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4 March 2016 Throughput optimization for laser micro structuring
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Proceedings Volume 9736, Laser-based Micro- and Nanoprocessing X; 97360O (2016)
Event: SPIE LASE, 2016, San Francisco, California, United States
Laser pulses in the picosecond and femtosecond regime enable nearly non-thermal material processing where heat effects like molten pools and thermal tensions are often significantly reduced. However, a residual amount of laser energy transforms into heat. As a consequence cumulative multiple shot processing leads to heat accumulation and subsequently lower manufacturing accuracy. To increase the processing throughput without losing quality, it is important to optimize the laser pulse properties and the ablation strategy to further reduce thermal effects. Due to a low heat capacity in small structures, it is necessary to consider the substrate dimensions while performing micro- and nanoprocessing. In contrast to bulk material ablation, the heat dissipation is confined by the small heat capacity of microstructures. Especially for complex structures, it is time-consuming to find efficient processing parameters manually. For this reason, an in-situ evaluation system based on electrical resistivity measurements for on-line control of the ablation process was developed to optimize the laser parameters. In the work presented, the efficiency of 35 femtosecond pulsed laser ablation was evaluated on copper structures in the micrometer range. Furthermore, these results have been compared and evaluated with surface profiles measured by white-light interferometry.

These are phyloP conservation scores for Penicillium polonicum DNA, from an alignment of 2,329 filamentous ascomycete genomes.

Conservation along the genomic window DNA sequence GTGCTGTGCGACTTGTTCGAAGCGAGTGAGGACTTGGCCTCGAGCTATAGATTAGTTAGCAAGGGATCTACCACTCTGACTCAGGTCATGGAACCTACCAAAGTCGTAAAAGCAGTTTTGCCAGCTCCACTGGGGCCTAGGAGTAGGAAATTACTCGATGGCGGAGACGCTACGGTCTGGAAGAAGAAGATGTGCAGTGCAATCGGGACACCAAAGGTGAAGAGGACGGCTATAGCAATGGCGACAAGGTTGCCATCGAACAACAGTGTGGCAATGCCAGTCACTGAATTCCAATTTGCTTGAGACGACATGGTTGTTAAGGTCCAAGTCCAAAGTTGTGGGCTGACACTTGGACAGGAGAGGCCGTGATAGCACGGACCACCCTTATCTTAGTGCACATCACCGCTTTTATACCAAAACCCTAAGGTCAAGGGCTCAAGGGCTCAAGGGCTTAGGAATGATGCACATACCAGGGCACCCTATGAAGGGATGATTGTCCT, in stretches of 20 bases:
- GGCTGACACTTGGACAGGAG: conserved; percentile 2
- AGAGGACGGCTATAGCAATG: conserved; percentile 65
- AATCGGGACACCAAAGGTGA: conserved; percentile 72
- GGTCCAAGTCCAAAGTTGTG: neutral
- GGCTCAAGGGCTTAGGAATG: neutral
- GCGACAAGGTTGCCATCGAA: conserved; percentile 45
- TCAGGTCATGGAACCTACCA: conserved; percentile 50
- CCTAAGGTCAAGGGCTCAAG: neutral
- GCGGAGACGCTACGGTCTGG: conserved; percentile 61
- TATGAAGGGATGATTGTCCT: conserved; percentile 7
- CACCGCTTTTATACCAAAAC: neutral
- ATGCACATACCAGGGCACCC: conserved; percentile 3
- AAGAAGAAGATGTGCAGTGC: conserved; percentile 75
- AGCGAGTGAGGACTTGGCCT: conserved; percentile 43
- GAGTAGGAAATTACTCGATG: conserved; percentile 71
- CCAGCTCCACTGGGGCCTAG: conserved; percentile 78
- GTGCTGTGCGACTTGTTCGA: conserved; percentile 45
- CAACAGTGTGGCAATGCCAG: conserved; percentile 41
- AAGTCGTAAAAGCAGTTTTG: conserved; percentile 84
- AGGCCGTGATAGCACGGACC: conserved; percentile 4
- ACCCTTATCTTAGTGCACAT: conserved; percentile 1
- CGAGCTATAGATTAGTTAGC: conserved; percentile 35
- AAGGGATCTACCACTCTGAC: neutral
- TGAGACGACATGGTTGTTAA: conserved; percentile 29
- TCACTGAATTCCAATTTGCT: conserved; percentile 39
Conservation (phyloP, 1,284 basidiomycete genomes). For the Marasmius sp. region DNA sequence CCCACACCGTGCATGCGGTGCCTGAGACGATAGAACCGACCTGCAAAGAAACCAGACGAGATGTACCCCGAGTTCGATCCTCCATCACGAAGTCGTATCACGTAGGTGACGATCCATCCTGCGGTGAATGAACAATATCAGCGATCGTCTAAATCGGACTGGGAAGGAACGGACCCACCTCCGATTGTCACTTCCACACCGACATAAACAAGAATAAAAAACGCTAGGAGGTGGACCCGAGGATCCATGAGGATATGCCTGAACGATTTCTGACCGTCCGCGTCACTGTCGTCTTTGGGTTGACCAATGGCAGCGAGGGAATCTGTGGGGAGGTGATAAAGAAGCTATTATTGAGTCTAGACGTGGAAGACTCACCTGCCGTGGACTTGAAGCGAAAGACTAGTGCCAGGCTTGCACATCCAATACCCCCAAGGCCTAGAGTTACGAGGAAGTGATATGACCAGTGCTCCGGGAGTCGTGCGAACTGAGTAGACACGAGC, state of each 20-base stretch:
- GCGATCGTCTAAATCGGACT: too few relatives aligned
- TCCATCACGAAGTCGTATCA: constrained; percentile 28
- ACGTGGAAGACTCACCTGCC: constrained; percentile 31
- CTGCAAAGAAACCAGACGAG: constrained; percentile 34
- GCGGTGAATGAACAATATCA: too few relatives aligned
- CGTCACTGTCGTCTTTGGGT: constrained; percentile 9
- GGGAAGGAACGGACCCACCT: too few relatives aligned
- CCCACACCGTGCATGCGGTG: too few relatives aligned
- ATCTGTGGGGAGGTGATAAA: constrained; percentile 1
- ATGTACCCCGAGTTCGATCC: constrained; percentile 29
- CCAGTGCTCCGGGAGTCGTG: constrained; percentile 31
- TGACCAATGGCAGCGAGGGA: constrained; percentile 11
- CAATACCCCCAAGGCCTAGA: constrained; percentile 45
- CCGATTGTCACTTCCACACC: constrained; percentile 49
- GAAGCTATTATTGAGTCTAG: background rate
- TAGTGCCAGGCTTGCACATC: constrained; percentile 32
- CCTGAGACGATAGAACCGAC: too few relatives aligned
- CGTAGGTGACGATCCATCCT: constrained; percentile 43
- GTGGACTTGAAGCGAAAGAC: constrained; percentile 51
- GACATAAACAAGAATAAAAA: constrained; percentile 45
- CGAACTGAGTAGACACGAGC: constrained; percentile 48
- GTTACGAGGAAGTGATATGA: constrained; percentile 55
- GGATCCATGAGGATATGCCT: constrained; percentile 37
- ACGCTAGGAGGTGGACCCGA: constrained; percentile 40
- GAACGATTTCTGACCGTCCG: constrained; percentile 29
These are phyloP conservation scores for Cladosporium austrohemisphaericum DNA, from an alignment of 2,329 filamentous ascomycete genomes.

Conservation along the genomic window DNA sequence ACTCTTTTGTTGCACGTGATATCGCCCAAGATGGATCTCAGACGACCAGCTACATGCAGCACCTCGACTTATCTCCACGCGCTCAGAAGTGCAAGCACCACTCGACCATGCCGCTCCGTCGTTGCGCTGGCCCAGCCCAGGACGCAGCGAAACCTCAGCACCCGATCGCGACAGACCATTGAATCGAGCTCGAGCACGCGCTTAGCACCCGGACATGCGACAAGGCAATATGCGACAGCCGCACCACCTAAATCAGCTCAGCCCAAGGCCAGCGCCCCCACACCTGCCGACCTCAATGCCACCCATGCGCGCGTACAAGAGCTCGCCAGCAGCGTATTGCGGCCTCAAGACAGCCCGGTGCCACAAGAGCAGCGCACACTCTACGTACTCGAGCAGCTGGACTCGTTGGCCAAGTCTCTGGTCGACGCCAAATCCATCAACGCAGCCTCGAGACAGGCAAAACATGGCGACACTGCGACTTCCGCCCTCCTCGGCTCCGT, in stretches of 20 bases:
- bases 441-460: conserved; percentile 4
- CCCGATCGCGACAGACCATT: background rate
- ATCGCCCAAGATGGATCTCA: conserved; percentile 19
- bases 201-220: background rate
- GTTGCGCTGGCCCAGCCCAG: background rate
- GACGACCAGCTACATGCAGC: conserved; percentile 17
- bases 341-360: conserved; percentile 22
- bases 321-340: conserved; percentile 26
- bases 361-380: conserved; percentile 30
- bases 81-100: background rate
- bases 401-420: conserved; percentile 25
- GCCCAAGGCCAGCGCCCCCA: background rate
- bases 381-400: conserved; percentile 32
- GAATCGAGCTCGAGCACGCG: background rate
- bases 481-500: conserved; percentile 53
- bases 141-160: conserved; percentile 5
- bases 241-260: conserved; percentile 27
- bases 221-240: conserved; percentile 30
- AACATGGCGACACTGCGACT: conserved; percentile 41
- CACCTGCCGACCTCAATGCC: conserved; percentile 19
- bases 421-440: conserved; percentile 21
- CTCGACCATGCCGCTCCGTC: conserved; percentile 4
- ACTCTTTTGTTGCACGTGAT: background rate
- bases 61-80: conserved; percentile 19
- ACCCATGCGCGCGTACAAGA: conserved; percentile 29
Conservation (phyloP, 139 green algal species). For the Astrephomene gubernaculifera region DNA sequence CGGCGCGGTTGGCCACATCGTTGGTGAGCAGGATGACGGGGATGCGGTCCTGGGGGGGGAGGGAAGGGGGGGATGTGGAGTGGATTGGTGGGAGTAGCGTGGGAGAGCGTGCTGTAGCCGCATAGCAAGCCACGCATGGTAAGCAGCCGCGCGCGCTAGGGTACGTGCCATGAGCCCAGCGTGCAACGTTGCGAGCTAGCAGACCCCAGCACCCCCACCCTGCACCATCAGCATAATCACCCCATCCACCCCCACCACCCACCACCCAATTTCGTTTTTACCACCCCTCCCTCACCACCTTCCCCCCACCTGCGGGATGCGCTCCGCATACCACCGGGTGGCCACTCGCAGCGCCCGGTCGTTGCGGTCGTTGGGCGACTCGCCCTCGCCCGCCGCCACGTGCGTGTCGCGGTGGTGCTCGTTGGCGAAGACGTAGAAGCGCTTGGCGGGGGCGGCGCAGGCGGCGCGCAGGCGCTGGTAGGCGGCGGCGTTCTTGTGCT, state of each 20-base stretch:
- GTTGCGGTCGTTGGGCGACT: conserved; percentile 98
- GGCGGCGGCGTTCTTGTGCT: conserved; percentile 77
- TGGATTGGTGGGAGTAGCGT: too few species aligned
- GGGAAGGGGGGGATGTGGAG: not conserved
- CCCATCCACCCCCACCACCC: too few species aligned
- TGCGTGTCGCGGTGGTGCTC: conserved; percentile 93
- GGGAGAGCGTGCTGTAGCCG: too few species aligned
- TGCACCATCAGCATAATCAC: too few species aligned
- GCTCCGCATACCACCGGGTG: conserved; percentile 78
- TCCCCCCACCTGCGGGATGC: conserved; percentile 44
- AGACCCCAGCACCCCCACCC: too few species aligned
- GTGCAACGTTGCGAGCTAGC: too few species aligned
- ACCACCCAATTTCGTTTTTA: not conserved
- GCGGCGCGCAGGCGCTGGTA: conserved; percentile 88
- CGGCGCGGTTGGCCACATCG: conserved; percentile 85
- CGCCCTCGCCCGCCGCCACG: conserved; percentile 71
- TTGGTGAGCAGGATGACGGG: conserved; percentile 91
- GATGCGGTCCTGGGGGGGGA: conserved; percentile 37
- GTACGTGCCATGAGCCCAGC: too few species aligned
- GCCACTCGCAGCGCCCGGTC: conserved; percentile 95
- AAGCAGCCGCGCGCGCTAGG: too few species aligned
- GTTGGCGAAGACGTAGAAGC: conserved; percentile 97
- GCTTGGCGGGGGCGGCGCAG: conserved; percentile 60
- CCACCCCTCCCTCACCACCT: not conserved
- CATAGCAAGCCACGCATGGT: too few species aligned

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Jan S. Hoppius, A. Kanitz, E. L. Gurevich, and A. Ostendorf "Throughput optimization for laser micro structuring", Proc. SPIE 9736, Laser-based Micro- and Nanoprocessing X, 97360O (4 March 2016);

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